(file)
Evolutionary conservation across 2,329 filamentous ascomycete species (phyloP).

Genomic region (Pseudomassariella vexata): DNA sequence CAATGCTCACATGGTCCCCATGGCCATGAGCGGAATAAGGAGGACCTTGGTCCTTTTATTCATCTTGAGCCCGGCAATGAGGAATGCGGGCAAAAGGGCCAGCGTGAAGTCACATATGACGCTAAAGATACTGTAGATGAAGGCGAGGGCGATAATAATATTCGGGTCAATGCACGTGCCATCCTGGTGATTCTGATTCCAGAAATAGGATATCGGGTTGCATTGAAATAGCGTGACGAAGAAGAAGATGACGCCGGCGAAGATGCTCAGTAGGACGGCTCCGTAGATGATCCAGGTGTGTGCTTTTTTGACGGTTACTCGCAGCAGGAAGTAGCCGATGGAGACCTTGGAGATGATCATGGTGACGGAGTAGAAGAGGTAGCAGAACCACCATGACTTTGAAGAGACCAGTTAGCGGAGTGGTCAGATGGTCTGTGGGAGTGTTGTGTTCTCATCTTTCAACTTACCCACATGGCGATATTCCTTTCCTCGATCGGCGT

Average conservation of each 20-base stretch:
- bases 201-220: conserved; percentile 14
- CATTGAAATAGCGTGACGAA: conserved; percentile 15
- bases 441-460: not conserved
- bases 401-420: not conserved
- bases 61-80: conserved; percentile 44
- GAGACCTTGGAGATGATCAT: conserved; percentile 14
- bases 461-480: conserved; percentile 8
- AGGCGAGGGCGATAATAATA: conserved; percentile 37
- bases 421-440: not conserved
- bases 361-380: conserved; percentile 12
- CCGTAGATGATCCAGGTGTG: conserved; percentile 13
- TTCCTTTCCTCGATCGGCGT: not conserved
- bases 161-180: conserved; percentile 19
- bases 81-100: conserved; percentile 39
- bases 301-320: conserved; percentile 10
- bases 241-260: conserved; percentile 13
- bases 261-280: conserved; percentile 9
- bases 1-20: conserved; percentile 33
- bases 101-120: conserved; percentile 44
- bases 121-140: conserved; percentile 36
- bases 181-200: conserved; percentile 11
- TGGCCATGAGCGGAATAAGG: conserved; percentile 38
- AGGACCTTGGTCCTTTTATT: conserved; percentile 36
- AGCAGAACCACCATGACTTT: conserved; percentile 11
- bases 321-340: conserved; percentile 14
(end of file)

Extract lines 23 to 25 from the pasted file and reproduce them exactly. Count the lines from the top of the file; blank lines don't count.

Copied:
- bases 121-140: conserved; percentile 36
- bases 181-200: conserved; percentile 11
- TGGCCATGAGCGGAATAAGG: conserved; percentile 38